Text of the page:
StreamStats uses digital geospatial data and Geographic Information Systems (GIS) technology to compute the drainage areas and impervious percentages used as explanatory variables in the urban regression equations, whereas Robbins and Pope (1996) used printed topographic maps and manual computation methods. In general, the drainage areas agreed reasonably well, but impervious percentages from StreamStats on average were substantially larger than the published values. Topographic maps used to compute the published values were printed prior to 1996, whereas StreamStats computations used the impervious layer from the 2006 National Land Cover Dataset. Some of the differences in values may be due to differences in the computational techniques, but probably increased land development between the dates of the source data explains most of the differences in the values.
STREAMSTATS FOR NORTH CAROLINA
StreamStats for North Carolina was developed in cooperation with the North Carolina Department of Transportation (NCDOT)with supplemental information created in cooperation with the North Carolina Department of Environmental Quality (NCDEQ). The North Carolina StreamStats application is developed from the best available elevation data for North Carolina. Light Detection And Ranging (LIDAR) derived digital elevation models (DEMs) at 30-foot post spacing were used as the basis for basin delineation and derivative topographic basin characteristics. The high-resolution elevation data provides an opportunity to provide the most accurate results from StreamStats for a variety of scientific applications.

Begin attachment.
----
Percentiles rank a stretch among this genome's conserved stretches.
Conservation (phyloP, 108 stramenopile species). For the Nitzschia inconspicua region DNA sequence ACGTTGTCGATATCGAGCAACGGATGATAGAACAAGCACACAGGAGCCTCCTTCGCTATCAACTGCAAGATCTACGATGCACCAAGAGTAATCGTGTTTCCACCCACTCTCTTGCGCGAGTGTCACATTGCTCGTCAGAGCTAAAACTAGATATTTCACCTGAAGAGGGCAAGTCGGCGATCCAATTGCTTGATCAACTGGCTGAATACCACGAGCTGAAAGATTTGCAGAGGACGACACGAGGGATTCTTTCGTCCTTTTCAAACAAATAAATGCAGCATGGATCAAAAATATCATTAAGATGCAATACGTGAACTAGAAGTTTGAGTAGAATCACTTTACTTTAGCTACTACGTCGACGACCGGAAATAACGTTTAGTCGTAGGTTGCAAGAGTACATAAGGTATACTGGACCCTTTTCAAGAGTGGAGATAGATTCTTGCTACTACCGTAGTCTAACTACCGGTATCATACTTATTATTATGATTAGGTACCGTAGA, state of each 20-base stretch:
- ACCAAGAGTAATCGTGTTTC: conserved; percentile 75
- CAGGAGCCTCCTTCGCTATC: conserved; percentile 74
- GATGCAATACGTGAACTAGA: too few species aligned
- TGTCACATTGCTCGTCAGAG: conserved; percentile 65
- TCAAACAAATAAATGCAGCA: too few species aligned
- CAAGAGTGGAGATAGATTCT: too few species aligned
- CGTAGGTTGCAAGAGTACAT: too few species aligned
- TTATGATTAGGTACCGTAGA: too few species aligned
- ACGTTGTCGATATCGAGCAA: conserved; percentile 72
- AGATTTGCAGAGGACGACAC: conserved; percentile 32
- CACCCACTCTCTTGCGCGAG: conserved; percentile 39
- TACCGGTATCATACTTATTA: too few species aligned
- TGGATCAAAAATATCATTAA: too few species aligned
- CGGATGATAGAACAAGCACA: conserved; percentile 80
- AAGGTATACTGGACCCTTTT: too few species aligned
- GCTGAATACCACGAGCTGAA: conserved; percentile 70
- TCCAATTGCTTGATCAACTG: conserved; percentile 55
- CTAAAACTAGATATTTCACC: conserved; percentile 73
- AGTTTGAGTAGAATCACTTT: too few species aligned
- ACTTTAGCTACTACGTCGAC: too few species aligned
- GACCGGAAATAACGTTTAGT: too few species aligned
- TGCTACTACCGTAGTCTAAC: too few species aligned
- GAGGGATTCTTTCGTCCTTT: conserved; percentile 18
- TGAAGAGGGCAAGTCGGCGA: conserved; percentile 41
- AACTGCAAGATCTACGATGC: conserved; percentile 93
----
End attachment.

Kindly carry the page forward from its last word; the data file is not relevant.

In 2007, the State of North Carolina developed a local-resolution National Hydrography Dataset (NHD) product (at an approximate 1:4,800 scale) for 19 western counties in the State. The combination of digital orthophotography, elevation surfaces derived from lidar, and existing hydrography was used to create the local-resolution NHD product. Where local-resolution NHD products are not available statewide, StreamStats is implemented by using lidar-based topographic data and the best-available hydrography, which currently (2012) is 1:24,000-scale NHD. The local-resolution and 1:24,000-scale NHD are appended to make a continuous streams layer for the entire State and surrounding areas of adjacent States.
The StreamStats application interfaces with the DEMs and the most current regional streamflow regression equations and datasets of landscape characteristics. Basin characteristics, such as rainfall data, topographic variables (such as slope and drainage area), and 1992, 2001, and 2006 National Land-Cover Datasets (NLCD) are incorporated in the North Carolina StreamStats application.
The North Carolina StreamStats application also provides users with access to the most current local areal imagery and NCDOT roads layers for base maps through linkage with NC OneMap, which provides the most up-to-date geospatial data available in the state.